Book Reviews, August 1981, August 1981

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“Vauxhall” by Michael Sedgwick, 112 pp. 10 3/4″ x 8″  (Dalton Watson, Ltd., 76, Wardour Street, London, W1V 4AN. £7.70)

This book was a disappointment. I had expected that at last the long history of the important Vauxhall Iron Works and subsequent Vauxhall Motor Company would have occupied that industrious researcher, Michael Sedgwick, to the same or greater extent than had the Fiat and other one-make stories he has tackled in the past. Instead, this is a soft-cover picture-book, in the Dalton Watson National Motor Museum Trust series.

It is fair to refer to it as primarily a pictorial survey of Vauuxhall cars along the years, from 1903 to 1980, because, apart from a 2 1/2-page Introduction, no chapter occupies more than three-quarters of a page of text, most of the five a mere third of a page, inspite of a prominent Index. These brief chapters are backed-up by four Appendices but of these the only one of much worth is that which gives production figures for Vauxhall cars each year, for instance 43 cars in 1903, to a best annual output of 247,782 Velox, Cresta, Victor and Viva models in 1964.

The pictures, of course, are interesting, even if some have been published several times before, and I admit that their long captions are quite informative. These pictures include that one-litre four-cylinder Vauxhall motorcycle, a Pomeroy-designed V12 o.h.c. aero-engine made during WW1, and, surprisingly, an experimental side-valve V12 Vauxhall touring car. Racing Vauxhalls, Vauxhalls with Grosvenor coachwork standing self-consciously behind the bodybuilder’s plaques, and all manner of more modern Vauxhalls fill the pages, and Bedford commercials, a supercharged Vauxhall Special, and a Vauxhall-engined Cooper prototype sports-car have crept in. But this book cannot for a moment be regarded as the final word on the history of this long-established Company and, remembering the very excellent picture-books of Chevrolet/Bedford commercials and Vauxhall cars issued recently by the manufacturers, it seems a rather unnecessary one. — W.B.

“World Rallying 3” by Martin Holmes and Hugh Bishop. 160 pp. 11′ x 8 1/2″ (Osprey Publishing Ltd, 12-14 Long Acre, London WC2E 9LP. £7.85).

Books about rallying tend to tail off into pages of statistical data which might interest ardent fact-seekers but which are quite boring for those who like books to tell stories. The third World Rallying compendium by Martin Holmes and Hugh Bishop, sponsored again by Rothmans, does have this reference work character, but it also has articles of interest such as an account of Audi Quattro’s development and an informative story about Toyota Team Europe boss Ove Andersson which made good reading even though it was obviously a transcribed tape recording. The book is enhanced by the camera work of Bishop, although we were surprised to see a caption stating that Ove Andersson and David Stone won the Sanremo RaIly in 1971. In that year the event was the Sanremo-Sestriere Rally and Andersson’s co-driver in the winning Alpine-Renault was the late Tony Nash. Incidentally, we wonder why writers in English have to use French words; etape instead of leg, for instance!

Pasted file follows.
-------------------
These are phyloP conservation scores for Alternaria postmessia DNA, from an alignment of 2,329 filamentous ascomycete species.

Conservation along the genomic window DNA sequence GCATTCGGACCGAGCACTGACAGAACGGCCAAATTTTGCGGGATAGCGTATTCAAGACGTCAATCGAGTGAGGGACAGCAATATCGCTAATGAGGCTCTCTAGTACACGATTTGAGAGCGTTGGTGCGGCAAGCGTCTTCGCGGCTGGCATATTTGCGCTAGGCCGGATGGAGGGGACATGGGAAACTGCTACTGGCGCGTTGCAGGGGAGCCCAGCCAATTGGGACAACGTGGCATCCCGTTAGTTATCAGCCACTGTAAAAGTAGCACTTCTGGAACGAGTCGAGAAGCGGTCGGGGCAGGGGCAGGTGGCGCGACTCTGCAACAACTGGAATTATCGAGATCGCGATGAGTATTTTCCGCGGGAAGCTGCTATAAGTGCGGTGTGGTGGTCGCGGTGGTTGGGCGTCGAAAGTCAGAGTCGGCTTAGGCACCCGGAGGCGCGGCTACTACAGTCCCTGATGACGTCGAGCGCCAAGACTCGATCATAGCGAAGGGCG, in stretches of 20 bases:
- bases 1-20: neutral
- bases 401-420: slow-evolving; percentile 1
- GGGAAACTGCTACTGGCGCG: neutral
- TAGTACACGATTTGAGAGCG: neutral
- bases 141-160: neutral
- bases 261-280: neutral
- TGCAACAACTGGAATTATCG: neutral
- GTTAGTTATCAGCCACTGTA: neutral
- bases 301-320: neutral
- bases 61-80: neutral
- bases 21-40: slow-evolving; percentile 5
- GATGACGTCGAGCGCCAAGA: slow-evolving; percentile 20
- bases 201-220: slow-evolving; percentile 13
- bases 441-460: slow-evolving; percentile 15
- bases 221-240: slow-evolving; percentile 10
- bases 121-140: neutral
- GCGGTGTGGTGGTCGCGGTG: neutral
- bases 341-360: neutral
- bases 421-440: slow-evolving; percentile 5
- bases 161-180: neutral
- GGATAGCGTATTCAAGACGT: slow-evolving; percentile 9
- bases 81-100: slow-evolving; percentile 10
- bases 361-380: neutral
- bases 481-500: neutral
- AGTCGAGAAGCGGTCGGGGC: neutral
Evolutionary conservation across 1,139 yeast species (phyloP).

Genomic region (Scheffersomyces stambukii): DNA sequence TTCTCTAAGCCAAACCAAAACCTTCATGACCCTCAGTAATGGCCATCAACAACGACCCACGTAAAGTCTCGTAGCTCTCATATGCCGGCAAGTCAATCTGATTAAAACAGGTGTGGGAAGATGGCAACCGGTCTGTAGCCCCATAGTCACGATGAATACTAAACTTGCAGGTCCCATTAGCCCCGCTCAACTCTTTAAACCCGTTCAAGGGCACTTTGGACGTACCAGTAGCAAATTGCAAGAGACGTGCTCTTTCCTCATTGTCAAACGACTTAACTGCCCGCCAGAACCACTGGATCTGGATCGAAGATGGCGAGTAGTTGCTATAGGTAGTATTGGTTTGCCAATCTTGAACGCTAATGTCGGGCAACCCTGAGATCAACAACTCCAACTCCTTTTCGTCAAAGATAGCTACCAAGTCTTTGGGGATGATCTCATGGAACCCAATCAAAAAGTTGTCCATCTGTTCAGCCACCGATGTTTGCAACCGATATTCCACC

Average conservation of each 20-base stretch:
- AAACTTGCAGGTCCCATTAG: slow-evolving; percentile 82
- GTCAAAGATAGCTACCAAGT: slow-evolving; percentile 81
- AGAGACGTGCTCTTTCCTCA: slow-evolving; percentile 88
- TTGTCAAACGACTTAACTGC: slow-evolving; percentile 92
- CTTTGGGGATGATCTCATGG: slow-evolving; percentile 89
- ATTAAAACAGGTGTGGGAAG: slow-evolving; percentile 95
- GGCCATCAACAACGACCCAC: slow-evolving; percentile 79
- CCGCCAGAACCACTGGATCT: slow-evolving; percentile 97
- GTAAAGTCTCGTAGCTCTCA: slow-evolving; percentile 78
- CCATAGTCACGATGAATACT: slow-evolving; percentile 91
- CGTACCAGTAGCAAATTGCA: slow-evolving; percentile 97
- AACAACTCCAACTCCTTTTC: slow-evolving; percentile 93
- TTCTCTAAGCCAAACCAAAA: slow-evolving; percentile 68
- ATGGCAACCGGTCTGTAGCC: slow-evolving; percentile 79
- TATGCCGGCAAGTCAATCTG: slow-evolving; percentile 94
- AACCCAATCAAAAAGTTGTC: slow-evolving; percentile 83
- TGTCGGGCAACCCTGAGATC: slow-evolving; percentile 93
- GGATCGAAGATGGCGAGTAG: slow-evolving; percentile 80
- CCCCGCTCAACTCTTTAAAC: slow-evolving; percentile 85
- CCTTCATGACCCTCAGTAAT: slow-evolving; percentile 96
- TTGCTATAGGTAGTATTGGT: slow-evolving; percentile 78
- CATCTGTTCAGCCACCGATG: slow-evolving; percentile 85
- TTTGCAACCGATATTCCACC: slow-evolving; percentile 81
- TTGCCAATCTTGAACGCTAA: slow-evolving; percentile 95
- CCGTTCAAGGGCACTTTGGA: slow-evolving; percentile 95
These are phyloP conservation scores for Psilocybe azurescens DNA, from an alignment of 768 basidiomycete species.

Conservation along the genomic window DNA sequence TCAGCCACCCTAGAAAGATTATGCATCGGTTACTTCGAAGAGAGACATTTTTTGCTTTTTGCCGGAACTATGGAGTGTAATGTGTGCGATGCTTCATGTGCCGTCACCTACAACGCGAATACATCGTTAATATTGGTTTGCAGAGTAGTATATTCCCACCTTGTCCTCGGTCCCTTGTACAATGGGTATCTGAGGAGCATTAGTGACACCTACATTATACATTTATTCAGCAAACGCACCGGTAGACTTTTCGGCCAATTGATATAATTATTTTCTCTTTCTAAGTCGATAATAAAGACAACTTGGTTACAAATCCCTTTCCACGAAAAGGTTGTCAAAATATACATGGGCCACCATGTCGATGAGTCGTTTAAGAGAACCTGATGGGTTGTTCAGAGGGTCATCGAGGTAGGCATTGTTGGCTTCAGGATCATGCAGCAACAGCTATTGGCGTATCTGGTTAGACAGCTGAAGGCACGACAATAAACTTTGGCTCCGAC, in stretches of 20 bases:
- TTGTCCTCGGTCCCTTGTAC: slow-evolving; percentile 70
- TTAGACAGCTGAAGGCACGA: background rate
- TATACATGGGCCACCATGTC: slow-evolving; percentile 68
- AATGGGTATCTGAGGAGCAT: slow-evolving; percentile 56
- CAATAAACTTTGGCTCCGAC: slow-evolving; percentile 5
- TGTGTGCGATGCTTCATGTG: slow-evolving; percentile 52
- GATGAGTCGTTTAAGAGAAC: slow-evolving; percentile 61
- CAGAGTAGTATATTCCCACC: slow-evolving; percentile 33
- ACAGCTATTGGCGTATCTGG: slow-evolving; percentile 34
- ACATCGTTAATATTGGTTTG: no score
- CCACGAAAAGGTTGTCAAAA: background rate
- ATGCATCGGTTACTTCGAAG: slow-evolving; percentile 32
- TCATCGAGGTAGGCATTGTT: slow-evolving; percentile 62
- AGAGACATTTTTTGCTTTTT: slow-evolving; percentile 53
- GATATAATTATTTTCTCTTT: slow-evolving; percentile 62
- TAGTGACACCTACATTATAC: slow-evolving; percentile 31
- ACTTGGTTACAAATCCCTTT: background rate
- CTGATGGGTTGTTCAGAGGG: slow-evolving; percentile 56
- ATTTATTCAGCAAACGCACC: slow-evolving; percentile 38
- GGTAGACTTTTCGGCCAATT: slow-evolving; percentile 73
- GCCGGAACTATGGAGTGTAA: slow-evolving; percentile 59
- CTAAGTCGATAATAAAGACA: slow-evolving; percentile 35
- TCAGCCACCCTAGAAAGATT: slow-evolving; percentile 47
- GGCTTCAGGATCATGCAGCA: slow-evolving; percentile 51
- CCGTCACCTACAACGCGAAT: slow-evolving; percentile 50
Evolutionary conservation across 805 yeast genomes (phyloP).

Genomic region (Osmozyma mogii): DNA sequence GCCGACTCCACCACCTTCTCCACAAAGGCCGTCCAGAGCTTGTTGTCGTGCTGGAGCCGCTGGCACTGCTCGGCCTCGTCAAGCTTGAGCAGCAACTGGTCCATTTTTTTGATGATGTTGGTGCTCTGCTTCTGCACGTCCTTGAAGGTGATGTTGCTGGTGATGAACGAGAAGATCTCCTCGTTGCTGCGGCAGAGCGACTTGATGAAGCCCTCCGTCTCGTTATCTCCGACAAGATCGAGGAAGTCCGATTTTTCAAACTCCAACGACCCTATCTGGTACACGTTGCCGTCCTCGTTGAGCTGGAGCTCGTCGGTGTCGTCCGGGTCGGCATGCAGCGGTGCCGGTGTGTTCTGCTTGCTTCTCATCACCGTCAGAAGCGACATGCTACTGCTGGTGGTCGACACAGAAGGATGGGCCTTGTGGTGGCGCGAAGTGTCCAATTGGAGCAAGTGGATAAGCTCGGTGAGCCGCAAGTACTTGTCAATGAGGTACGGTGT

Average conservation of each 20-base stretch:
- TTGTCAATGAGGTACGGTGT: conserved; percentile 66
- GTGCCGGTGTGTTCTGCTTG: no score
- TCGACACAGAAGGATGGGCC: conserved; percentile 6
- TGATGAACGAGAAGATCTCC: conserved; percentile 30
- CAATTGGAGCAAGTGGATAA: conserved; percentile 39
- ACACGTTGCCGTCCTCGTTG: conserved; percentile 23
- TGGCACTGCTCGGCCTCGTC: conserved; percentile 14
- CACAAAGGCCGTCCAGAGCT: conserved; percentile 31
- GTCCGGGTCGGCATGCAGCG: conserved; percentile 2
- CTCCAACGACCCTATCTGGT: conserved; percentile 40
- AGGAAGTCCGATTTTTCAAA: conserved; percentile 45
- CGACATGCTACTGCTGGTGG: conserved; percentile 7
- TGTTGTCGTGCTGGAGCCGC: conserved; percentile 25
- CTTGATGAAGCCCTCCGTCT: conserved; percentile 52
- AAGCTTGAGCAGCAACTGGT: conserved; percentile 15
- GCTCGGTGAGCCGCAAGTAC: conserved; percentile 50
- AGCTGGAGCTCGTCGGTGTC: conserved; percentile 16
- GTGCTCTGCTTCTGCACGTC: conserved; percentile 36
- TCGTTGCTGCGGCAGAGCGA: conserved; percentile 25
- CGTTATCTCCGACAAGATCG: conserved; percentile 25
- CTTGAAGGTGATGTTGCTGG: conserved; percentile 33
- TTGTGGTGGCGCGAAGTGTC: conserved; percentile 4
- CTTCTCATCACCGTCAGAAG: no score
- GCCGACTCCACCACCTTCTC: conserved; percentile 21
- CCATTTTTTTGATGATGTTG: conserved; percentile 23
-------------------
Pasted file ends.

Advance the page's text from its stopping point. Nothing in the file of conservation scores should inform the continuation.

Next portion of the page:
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The excitement and specialised atmosphere of the Indianapolis 500 Mile Race can be captured admirably from two recent publications. One is the “Indianapolis 500 Year Book”, obtainable from Albion Scott Ltd., 51, York Road, Brentford, Middlesex, for £4.95, a big 219-page coverage of Indy along the years, with fine colour plates of drivers and cars. The other Indy book is “Design & Development of the Indy Car”, by Roger Huntingdon, another big, soft-cover publication, more technical than the Year Book, if somewhat of a repetitive mixture for those technical buffs who already know it all. This book, too, has colour pictures and many diagrams and it is published by HP Books, PO Box 5367, Tucson, AZ 85703, at 12.95 dollars.

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Motor Racing Publications Ltd., 28, Devonshire Road, London, W4 2HD have added Graham Robson’s “The Big Healeys” to their “Collector’s Guide” series, the price of which is £7.95, and Haynes of Yeovil offer Bob Gayler’s “Piper Tuning Manual” for £2.95, a sort of beginner’s guide to souping-up two-stroke and four-stroke engine and supercharging or turbocharging them.

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Another author to have a crack at the “Classic Cars since 1945” theme is Michael Twite, for whom the Blandford Press, of Robert Rogers House, New Orchard, Poole, Dorset, BH15 ILU, have published a well-produced, colour-plate 160-page book for £8.95.

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Available from the Morgan 3-Wheeler Club is a useful handbook covering the F-type Ford-engined Morgan 3-wheeler. Intended mainly for those rebuilding these cars or servicing those in use, this little reference work will also give historians a bite of the subject. It can be obtained for £3.75 post free, from R. Bennett, 4, Hillmead, off Pudding Pie Lane (nice names we have in this country!), Langford, Near Churchill, Avon, BS18 7HA. – W.B.